• Action: As above, a high percentage of accesses via search would seem to indicate a navigation issue.
  • You can also use your web analytics package to get a sense of the “fall outs” mentioned above at a high level of detail – using the path functionality of your web analytics package, what percentage of accesses to your search results page have a “next page” where the user leaves the site? What percentage leads to a page that is known to not be a relevant target (in our data, I see a large percentage of users return to the home page, for example – it is possible the user clicked on a result that is the home page, but it seems unlikely).
    • However, you will likely not have any insight about what the searches were that led to this and not know what the variance is across different searches.

Summing Up

Here’s a wrap (for now) on the types of actionable metrics you might consider for your search program. I’ve covered some basic metrics that just about any search engine should be able to support; then some more complex metrics (requiring combining data from other sources or some kind of processing on the data used for the basic metrics) and in this post, I’ve covered some data and analysis that provides a more comprehensive picture of the overall flow of a user through your search solution.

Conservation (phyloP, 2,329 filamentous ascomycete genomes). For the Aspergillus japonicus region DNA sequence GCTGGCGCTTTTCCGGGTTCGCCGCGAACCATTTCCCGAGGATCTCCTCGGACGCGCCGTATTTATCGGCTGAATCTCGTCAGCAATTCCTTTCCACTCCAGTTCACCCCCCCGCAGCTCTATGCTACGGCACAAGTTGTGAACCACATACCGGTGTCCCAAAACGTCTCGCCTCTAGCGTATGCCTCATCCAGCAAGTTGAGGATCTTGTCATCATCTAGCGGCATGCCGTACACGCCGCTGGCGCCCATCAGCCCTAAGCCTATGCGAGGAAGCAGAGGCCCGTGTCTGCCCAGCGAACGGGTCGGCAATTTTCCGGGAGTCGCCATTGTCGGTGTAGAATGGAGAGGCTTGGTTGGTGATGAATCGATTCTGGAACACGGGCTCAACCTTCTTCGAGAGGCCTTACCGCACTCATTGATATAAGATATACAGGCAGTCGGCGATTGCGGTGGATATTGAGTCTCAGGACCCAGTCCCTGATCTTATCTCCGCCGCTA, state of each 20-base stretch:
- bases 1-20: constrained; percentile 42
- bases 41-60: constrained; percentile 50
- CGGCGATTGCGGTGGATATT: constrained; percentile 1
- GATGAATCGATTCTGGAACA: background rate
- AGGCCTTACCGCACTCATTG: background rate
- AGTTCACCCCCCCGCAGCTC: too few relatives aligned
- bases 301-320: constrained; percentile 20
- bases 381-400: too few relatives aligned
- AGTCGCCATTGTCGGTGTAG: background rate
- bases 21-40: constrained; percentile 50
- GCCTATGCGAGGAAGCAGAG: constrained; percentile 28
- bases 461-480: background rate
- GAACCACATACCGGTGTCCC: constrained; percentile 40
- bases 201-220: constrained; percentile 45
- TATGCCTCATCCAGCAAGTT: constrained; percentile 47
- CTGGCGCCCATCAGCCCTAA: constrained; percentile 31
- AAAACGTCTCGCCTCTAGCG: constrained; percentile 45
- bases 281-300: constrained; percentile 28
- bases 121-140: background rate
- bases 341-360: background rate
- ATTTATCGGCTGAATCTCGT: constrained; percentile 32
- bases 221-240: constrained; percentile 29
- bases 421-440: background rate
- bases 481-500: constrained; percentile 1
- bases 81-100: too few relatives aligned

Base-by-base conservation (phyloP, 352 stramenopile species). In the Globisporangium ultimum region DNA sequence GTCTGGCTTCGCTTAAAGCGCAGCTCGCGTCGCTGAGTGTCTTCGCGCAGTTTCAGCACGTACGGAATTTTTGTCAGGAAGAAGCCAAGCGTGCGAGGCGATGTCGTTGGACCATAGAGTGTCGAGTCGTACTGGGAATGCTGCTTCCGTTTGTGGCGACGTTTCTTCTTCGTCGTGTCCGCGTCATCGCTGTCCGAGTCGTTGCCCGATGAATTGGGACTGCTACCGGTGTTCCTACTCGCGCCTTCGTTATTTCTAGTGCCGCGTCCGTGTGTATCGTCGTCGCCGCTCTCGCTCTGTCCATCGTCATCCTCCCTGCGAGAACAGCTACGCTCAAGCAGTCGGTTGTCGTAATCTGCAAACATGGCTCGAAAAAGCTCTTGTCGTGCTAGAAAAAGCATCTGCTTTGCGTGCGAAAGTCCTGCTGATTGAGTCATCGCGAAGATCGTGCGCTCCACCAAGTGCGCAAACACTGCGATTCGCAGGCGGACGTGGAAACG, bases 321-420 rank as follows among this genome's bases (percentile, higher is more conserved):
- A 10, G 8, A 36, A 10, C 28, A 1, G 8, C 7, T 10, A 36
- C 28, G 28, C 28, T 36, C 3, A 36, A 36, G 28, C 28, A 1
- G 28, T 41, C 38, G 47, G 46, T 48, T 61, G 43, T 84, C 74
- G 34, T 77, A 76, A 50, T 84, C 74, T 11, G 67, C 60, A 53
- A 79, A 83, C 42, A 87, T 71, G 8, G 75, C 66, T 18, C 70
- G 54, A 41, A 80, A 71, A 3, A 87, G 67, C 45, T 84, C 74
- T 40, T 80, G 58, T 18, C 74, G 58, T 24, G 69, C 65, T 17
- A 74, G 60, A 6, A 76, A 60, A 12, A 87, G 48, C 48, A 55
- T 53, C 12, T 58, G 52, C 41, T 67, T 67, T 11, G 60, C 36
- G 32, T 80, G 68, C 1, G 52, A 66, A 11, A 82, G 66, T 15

There are a lot more interesting questions I’ve come up with in the time I’ve had access to the data described above and also with the data that I discussed in my previous two posts, but many of them seem a bit academic and I have not been able to identify possible actions to take based on the insights from them.

Please share your thoughts or, if you would, point me to any other resources you might know of in this area!